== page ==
One day after US President Barack Obama’s historic arrival to Jerusalem,
residents expressed appreciation for the visit, reacted to the timing of rocket
fire from Gaza, voiced frustration over Jonathan Pollard’s continued
incarceration and sighed with relief that traffic was not as bad as they
Click here for full JPost coverage of Obama's visit to Israel
While finishing lunch with her 12-year-old daughter at a café
on Ben-Yehuda Street, Iris Avrahami said she was pleased by Obama’s visit, and
gratified that it coincided with Thursday’s rocket fire from Gaza.
course it’s very nice and very important to have Obama here – especially now so
he can feel what it’s like when the Grad rockets are launched at us,” she said.
“Now he can live like us for a few days.”
relationship with America, Avrahami expressed hope that it improves.
must take a step forward in our relationship with [Obama], or else nothing good
will happen,” she said.
Regarding the numerous road closing and traffic
over the past two days, Avrahami said she took it in stride.
when you’re living here you know there are good things and bad things,” she
said. “This is part of life here. It inconvenienced me because I live downtown
and was barely able to use my car, but I accept the situation with love and
understanding because it’s part of being a citizen in
Meanwhile, Avrahami’s daughter, Noa, said that while she has
great respect for Obama, she wished he would pardon Pollard.
excited [that he came] because it is helpful to us because he’s from America and
very famous and powerful,” she said. “I also respect him because he’s the first
black [US] president and appreciate him because he’s responsible for so many
“I think he’s like a father figure to Israel,” continued Noa,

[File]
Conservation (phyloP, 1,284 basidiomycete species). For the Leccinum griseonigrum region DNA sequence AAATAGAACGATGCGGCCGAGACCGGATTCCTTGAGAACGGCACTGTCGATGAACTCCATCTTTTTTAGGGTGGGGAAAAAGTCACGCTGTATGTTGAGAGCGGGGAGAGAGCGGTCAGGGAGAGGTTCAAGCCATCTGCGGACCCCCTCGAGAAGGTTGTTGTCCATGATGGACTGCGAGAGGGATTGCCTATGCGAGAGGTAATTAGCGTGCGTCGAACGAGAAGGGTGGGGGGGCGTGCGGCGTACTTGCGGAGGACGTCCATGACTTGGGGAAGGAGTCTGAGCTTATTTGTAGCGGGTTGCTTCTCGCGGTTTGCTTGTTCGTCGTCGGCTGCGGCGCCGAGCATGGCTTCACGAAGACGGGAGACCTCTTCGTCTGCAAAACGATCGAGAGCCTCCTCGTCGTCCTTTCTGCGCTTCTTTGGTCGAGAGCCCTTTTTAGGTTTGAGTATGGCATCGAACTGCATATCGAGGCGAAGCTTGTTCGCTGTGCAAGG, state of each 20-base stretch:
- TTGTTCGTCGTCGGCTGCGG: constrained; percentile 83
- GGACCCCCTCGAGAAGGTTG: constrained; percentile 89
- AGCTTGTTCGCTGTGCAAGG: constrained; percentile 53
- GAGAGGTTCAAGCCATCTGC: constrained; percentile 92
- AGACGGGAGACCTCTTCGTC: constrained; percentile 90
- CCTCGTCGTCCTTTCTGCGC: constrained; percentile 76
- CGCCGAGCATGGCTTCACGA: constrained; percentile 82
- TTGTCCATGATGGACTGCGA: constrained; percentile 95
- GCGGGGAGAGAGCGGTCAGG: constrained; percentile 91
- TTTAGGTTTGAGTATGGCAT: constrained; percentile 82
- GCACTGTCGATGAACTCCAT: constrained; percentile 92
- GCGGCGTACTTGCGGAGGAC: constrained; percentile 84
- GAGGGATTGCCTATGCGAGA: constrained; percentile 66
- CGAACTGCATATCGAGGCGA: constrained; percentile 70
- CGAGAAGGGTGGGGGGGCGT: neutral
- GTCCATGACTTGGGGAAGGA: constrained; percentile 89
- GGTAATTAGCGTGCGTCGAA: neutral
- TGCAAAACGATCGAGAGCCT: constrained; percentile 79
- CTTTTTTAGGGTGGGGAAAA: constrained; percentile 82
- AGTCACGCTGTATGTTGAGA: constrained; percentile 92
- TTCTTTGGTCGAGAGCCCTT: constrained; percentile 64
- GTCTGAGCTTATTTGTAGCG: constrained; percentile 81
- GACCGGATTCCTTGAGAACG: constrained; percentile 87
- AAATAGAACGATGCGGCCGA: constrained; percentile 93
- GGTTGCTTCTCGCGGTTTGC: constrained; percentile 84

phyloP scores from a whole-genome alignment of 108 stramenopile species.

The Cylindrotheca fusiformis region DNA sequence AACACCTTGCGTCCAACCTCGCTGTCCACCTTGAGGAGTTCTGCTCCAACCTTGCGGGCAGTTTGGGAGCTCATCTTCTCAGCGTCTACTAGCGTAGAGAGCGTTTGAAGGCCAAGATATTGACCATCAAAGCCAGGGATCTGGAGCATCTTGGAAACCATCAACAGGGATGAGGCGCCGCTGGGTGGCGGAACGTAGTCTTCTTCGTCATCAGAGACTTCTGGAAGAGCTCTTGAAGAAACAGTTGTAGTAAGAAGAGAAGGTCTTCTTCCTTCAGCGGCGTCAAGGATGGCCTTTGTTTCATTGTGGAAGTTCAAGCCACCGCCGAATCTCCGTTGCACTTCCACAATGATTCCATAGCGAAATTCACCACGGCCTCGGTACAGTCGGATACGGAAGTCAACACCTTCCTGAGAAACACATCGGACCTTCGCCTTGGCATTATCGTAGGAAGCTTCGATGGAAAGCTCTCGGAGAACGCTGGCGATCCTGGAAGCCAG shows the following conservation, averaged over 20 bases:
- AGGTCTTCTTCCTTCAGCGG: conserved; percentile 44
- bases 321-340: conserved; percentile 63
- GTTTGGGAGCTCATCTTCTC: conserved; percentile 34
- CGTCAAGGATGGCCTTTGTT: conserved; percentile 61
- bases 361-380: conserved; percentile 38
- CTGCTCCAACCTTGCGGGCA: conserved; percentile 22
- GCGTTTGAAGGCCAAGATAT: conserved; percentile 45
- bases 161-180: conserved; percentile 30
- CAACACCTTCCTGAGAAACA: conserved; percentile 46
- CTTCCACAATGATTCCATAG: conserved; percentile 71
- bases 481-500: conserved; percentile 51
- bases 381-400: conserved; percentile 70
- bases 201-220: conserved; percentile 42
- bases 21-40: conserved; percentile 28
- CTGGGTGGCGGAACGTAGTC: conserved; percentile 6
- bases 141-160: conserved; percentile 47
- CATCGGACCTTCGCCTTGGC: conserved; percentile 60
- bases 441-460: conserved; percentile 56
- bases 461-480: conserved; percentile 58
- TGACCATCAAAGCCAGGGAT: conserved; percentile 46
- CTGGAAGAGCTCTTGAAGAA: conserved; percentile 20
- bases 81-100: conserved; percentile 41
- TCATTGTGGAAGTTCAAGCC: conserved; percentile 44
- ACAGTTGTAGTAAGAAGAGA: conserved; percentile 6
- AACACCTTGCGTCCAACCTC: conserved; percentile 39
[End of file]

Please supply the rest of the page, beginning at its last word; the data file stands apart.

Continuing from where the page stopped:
before adding, “But I think he should free Jonathan Pollard for Passover because
it’s the holiday of freedom.”
Claire Levy, who moved to Jerusalem 15
years ago from Switzerland, said she was encouraged that Obama came, but dubious
of any meaningful breakthroughs with Prime Minister Binyamin
“I’m positive because I think it’s a good thing that such an
important man came here,” said Levy. “Still, I don’t know if I believe he will
do anything for this country, but he’s here and we have to be happy about
Regarding Thursday’s rocket fire, Levy said she doubted that it will
impact Obama’s perception of the region.
“I don’t think Obama will think,
‘Oh, the poor Israelis,’” she said. “I mean it’s just two rockets – no big
As far as traffic was concerned, she said she thought it was much
ado about nothing.
“Everyone’s been talking about traffic, but nothing
has happened,” Levy said. “Personally, I’ve been very happy because I’ve been
able to walk to work faster with the roads closed.”
Meanwhile, Eran Yoel
David, who runs a Chabad station on Ben-Yehuda Street that offers to help people
put on tefillin, primarily expressed concerns over Pollard’s protracted
“Obviously the issues of Iran and Syria are the most
important things for people globally, but for me, the big ‘private issue’ is
freeing Jonathan Pollard,” said David. “I mean, let him go – the guy has
suffered enough, I think.”
Echoing Noa, David added, “Now is the time of
Like they say at the Seder, ‘Give the Jews freedom from Pharaoh’
– now give Pollard freedom from prison.”
A nearby Western Wall worker,
who requested anonymity, also expressed concern over Pollard’s
“I see people praying for him [at the Western Wall] all the
time, including his wife,” he said. “The feeling is: ‘Why is this happening to
this guy?’ [Pollard’s] situation is surreal, like something out of a Kafka
He went on to opine that Pollard is being made an example of to
discourage American Jews from harboring loyalty for both nations.
mean, the guy made a mistake, but I have a feeling that the way he is being
forced to pay for the mistake is a political message to Israel saying, ‘We’re
friends, but at a distance,’” he said. “And I think it’s a message to Jews in
the States against any dual loyalty.”
Meanwhile, Joseph Albarino, an
American yeshiva graduate student from Boca Raton, Florida, who is studying
nursing in Israel, said he supports Obama and believes the US president is in a
difficult position in terms of pleasing both Jews and Arabs.
it’s important that he’s here because the majority of the Jewish people have a
preconceived notion of Obama as not caring about Israel,” said
“But there’s nothing that he’s done to make me think that he
doesn’t care about Israel. I think that he comes across as balanced, and because
emotions are so high about an issue that people want him to fully support one
[way] or the other, no one is happy.”
Albarino added that despite
numerous warnings from friends about road closures and traffic, he rented a car
to go to Ein Gedi and did not experience any problems, adding that he was